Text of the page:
1) ED is constantly used by angry social media users, looking to piss on each other. Look at the Needed/Proposed page for a typical mix, or just watch "New Articles". Every day a few more bitchfests about little-known troublemakers from Facebook, Twitter, Reddit, YouTube, 4chan, 8ch, forums or other "griefer havens" are posted. Usually the subjects are blindingly obscure nobodies who would be ignored in "polite company" yet manage to generate "dramah" online. It's possible to be a successful net troll and "noted asshole" without ever being mentioned in "serious media", or even anywhere offline. ED coverage feeds into that world of social-media lulz by being more outrageous than any other wiki. Sorry dudes, "epic lolcows" just aren't very funny.

2) A great deal of its database is badly outdated. ED started for Livejournal bitching and many such early articles continue to exist today despite their total lack of current relevance. Especially since Livejournal was bought by a Russian company in 2007, causing most of its English-speaking users to abandon it by 2010. Yet ED continues to have massive coverage of LJ drama dating back to before 2007. See the category for some examples, with 269 articles at present. A good example is Drama Queen Kim, which dates from 2006 and is probably forgotten by both its subject and by the people who wrote it originally. A similar connection to 4chan exists, and is similarly becoming outdated. Complaints about ED's heavy focus on outdated 4chan and other web "memes" tend to be accurate. This material is "ancient history" by web standards and keeping it live today makes little sense. Much of it connects to a long-dead forum called When the GNAA/Anon people took ED over in 2011, they simply restored as much content from and elsewhere as possible, without checking or updating most of it. As with Wikipedia, updates are mostly accidental and not well managed, if they happen at all. And many ED weblinks are long dead. Perhaps some historian will derive research materials about the early web from ED's old content. That is about the only legitimate purpose it could serve.

3) As I've said before, ED and Wikipedia grew up together and are more closely connected than even ED's current admins might realize. From 2005 until 2010 it was a meeting-ground for prominent Wikipedians, who used it to complain about and attack each other. Most of those Wikipedia insiders will not discuss their ED activities today, for obvious reasons. See Bureaucratic Fuck for some remnant examples. Pieces of forgotten (or censored!) Wikipedia history are still mentioned on ED today. Because of Sherrod's abandonment, the article edit histories, talkpages and deletion records from that era were not preserved. Thus most of ED's historical links to Wikipedia drama are lost forever.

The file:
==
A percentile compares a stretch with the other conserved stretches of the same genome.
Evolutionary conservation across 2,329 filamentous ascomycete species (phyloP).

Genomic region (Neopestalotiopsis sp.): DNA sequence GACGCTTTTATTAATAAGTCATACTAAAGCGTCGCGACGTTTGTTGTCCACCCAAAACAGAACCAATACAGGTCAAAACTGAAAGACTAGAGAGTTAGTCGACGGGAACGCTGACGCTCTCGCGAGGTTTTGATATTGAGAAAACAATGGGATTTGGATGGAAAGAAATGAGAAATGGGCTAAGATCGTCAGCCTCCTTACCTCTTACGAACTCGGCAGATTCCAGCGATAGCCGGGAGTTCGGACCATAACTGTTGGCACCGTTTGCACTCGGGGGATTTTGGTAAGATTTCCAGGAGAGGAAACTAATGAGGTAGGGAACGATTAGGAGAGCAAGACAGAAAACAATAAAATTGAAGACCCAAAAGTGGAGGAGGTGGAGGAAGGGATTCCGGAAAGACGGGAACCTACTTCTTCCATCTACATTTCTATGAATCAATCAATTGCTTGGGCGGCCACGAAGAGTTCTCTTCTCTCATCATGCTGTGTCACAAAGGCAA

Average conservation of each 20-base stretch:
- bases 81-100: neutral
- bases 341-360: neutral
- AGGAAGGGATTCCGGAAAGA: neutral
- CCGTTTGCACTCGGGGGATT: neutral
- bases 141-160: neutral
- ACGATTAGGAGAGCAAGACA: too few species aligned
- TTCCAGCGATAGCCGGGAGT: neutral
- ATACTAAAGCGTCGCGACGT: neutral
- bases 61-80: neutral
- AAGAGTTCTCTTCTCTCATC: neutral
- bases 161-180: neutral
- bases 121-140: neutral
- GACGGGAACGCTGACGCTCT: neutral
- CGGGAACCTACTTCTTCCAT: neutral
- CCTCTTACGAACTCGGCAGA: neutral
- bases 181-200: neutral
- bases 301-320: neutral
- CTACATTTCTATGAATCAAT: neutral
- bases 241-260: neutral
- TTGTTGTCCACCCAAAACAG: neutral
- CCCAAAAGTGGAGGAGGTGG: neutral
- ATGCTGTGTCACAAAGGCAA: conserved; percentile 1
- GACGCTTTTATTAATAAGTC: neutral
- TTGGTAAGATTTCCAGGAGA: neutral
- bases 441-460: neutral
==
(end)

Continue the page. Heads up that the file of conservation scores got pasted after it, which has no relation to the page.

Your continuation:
4) The way ED insiders are treated by the outside world, especially the Wikipedia world, is inconsistent and hypocritical. From 2004 until 2011 brutal editwars occurred over the Wikipedia article about ED; it is still commonly vandalized today. Until late 2010 a well-known ED administrator was Wikipedia checkuser/oversighter Alison. Now-banned Wikipedia editors Badmachine/Hipcrime and Junius Thaddeus are currently high-ranking ED administrators. Ironically, complaints about ED's offensive content usually don't include these popular personalities, even though they have some ability to remove bad content (except in certain politically-motivated cases, such as Daniel Brandt's article). All of them are current/former regulars on the defunct Wikipedia Review and the current Wikipediocracy fora. Also ironically, Wikipedia itself is declining in popularity and editing activity, and is expected to eventually self-destruct in perhaps 10 to 20 years (my personal estimate). Its disgusting bastard stepchild ED might actually outlive it. Finally, an academic researcher wishing to study Wikipedia and how its "community" was built, succeeds, and fails, is advised to look closely at Encyclopedia Dramatica as well. I am quite serious.

5) A primary reason for the hatred pointed at ED is the frequently antisemitic content. It routinely regurgitates the tired old jokes about Jews being greedy and manipulative, most of the time purely to offend. Claims that "Jews did 9/11" are commonplace, intended for satirical reasons, and often misinterpreted. Much of this Jewish mockery was encouraged by the GNAA/Anon/LulzSec-associated hackers. The "mainstream media" has sometimes erroneously described ED as a conventional "hate site". Try searching for Encyclopedia Dramatica on for some examples. One of the most infamous GNAA-connected people, Andrew "weev" Aurenheimer, often liked to attack Jews online. I'm told he was responsible for many of the antisemitic rantings in present-day ED articles prior to 2011, along with Jeremy "Grawp" Hanson, Wikipedia's worst vandal (and himself Jewish). Since weev was imprisoned by the US Department of Justice (and later released by a judge's order because the DOJ's case was questionable), he has become openly and honestly antisemitic. Interestingly his ED article, which originally was a very positive hacker/griefer fan letter, has recently become less laudatory as weev has declined in popularity with ED's userbase (although this can be difficult to tell, as his article is occasionally trashed and restored.) In fact, much of ED's direct connection to the hacker underground has faded since 2012. As with Wikipedia history, past hackerdom exploits have left ragged traces on ED. Hackers love to offend "normal society", and also throw the words "faggot" and "nigger" around with abandon, just as ED does. At some point the meaning of such words is changed. More irony: the ED people using these words are often LGBT or members of ethnic minorities. The present-day admin called Oddguy is himself also Jewish.